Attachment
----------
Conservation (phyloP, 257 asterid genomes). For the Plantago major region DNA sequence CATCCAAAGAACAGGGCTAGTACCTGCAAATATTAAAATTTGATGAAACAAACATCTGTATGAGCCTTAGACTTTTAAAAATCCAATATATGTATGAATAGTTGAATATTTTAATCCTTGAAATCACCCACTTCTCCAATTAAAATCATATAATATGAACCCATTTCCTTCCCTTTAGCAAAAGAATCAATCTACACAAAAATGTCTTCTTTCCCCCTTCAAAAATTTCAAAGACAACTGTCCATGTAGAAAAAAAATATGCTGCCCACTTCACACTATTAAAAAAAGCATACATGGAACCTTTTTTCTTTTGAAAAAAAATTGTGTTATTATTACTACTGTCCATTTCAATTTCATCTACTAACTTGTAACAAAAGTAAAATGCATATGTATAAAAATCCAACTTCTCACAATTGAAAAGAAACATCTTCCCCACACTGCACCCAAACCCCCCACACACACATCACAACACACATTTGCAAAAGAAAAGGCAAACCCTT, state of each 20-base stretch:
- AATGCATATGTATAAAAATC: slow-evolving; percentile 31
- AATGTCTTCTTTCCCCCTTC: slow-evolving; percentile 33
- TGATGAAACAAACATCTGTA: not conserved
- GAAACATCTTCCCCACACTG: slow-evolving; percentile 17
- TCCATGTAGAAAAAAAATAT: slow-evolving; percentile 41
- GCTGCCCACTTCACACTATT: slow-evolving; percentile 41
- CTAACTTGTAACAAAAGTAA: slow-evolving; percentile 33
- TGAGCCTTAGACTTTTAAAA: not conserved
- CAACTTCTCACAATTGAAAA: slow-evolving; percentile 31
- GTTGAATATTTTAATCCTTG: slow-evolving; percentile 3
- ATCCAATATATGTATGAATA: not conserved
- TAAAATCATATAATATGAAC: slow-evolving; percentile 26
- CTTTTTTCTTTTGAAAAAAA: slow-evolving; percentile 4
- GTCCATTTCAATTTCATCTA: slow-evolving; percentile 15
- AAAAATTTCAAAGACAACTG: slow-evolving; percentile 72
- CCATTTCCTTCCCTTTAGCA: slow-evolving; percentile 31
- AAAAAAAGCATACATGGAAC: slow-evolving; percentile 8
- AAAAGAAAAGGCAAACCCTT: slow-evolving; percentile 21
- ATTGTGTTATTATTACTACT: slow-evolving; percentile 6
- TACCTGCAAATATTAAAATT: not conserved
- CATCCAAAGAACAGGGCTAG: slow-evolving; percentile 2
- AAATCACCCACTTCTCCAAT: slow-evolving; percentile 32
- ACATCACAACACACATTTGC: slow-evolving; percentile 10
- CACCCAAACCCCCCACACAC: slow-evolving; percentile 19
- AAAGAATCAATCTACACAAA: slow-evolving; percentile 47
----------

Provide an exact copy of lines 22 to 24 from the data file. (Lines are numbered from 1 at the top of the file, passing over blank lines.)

- CATCCAAAGAACAGGGCTAG: slow-evolving; percentile 2
- AAATCACCCACTTCTCCAAT: slow-evolving; percentile 32
- ACATCACAACACACATTTGC: slow-evolving; percentile 10